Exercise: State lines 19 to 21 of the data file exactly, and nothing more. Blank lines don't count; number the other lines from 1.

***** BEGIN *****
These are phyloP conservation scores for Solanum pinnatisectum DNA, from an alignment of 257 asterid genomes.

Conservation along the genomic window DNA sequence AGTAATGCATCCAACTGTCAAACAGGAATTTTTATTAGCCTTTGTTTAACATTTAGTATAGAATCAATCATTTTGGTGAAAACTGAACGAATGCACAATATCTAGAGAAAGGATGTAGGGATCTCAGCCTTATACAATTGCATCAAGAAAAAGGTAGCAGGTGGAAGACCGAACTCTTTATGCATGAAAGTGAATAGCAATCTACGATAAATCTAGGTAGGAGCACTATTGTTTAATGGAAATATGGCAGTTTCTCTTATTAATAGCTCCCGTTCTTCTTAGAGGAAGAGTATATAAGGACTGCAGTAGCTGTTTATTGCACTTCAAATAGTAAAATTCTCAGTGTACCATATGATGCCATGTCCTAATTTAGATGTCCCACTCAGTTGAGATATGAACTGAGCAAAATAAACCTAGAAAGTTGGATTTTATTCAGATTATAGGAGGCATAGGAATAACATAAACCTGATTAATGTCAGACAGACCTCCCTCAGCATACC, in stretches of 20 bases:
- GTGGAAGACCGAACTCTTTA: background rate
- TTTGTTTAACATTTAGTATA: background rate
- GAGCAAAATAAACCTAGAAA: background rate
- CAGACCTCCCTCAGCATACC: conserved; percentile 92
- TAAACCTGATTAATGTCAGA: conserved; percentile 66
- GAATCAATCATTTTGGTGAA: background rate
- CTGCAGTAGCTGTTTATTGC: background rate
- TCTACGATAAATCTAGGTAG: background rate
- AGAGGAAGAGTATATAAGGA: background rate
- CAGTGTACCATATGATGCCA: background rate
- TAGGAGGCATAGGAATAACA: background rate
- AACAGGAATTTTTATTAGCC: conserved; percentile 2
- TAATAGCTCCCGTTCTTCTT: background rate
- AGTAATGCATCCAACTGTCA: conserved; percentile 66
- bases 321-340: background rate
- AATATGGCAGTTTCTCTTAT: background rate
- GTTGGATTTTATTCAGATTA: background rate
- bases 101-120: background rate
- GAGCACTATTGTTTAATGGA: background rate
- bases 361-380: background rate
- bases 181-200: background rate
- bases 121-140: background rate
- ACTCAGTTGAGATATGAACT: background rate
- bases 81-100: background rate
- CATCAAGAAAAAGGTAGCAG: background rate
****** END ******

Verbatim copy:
- GTTGGATTTTATTCAGATTA: background rate
- bases 101-120: background rate
- GAGCACTATTGTTTAATGGA: background rate